By Marie Roberts / Guest writer
The Meridian Star
When longtime resident Thomas Kittrell decided he wanted more information about an oak tree on his property, located in the Vimville community of Lauderdale County, his journey began with a phone call to the Mississippi Forestry Department.
“I’ve been on this property since 1969 and always wondered about the old oak tree,” Kittrell said.
Kittrell admires the tree's strength and resilience, and hopes it continues to leave a legacy for future generations to come.
When his phone call to the Mississippi Forestry Department left him with more questions than answers, Kittrell decided to seek out alternative organizations for more information. After getting in touch with the Mississippi Garden Club, Kittrell decided that his first order of business was finding out just how old the enormous oak actually is.
“I found a formula online used to calculate the age of trees, give or take a year or two,” Kittrell said.
The algebraic formula, which incorporates the circumference of the tree trunk, diameter and estimated growth time, determined Kittrell’s oak to be approximately 257 years old.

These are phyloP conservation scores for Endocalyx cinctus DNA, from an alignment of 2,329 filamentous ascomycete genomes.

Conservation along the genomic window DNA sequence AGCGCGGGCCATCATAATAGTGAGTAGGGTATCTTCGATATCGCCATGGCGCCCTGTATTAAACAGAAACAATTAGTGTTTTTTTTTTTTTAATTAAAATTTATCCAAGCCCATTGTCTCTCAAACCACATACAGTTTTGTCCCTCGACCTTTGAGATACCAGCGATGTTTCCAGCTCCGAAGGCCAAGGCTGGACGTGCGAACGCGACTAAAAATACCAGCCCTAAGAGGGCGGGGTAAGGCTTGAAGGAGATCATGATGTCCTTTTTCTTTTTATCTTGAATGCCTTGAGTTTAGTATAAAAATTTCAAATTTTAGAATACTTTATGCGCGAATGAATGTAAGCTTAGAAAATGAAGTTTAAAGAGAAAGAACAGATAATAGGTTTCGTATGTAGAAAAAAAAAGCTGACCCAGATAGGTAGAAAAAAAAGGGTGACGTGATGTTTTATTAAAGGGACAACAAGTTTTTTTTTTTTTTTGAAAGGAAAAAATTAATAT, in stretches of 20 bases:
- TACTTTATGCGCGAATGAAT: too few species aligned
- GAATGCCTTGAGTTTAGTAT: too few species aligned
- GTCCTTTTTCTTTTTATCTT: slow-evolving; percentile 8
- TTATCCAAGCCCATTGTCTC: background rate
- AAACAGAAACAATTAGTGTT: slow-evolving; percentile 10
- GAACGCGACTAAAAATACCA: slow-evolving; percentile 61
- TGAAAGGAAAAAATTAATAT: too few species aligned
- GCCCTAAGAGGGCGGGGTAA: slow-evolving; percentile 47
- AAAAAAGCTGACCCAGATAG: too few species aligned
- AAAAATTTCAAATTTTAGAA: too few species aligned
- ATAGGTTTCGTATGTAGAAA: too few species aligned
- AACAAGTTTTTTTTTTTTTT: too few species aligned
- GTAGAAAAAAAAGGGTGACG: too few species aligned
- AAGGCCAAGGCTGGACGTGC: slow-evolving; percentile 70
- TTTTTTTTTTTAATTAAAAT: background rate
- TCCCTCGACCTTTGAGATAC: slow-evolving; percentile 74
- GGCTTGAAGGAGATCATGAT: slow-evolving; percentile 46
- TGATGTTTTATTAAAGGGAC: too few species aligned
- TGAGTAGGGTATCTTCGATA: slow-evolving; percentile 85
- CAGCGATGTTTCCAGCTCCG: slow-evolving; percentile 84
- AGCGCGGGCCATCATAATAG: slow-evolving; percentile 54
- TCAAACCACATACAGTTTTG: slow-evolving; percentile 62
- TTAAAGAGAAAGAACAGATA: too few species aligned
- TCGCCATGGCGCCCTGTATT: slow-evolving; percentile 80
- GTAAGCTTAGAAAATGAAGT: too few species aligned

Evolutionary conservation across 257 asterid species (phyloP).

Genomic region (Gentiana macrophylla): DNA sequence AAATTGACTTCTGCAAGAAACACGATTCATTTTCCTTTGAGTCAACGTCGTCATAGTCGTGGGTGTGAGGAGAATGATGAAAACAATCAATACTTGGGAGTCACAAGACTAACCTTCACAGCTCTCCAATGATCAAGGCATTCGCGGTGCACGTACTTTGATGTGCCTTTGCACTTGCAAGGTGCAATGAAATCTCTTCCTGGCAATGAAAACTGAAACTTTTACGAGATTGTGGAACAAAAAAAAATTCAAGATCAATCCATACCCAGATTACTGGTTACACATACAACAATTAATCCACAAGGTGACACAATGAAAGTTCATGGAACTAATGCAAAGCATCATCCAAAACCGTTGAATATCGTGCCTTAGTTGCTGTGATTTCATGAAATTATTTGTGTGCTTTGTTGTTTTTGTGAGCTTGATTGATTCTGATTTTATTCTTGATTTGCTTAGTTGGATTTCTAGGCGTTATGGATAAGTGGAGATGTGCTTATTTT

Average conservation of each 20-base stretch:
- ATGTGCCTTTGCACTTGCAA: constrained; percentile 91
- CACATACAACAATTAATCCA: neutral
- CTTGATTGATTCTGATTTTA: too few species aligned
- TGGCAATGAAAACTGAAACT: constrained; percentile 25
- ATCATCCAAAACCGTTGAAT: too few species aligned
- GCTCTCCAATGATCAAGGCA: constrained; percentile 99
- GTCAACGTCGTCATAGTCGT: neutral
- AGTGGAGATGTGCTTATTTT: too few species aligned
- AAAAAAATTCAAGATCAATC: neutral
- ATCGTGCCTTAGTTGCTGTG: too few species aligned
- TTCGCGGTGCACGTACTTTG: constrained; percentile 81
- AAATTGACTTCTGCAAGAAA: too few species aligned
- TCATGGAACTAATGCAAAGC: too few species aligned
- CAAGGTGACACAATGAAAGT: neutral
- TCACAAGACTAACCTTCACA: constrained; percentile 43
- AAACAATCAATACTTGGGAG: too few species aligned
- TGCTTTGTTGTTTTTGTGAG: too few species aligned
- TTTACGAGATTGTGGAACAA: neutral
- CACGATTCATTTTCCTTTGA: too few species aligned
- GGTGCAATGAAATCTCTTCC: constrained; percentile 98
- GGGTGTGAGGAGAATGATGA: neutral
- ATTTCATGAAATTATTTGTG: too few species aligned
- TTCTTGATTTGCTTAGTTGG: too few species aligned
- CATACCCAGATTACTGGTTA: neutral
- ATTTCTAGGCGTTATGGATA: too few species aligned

“That’s older than the United States,” Kittrell said.
Once the question of age was answered, Kittrell decided the oak should be verified and registered. Contacting the Society of Trees, Kittrell began the registration process, which required a unique identifier for the oak tree.
“I was given the honor of naming the tree, and as a student of Civil War history, I decided the oak tree needed a historical-related name. My favorite general from the Civil War was Nathan Bedford Forrest,” Kittrell shared. Thus, the Bedford Oak was titled.
The tree, emphasized by the picturesque Southern landscape surrounding it, boasts a resilient trunk and numerous branches, which create a scenic shaded area perfect for summer relaxation.
When asked why he wanted to share more information on the Bedford Oak, Kittrell confided his fear of future inclement weather which may destroy the nearly three-century old tree.
“I wanted to get some documentation and share the story behind it before anything happened to it,” Kittrell said.
As for the future of the Bedford Oak, Kittrell plans on leaving it be: “I want more people to see it as a piece of history … something to appreciate and respect.”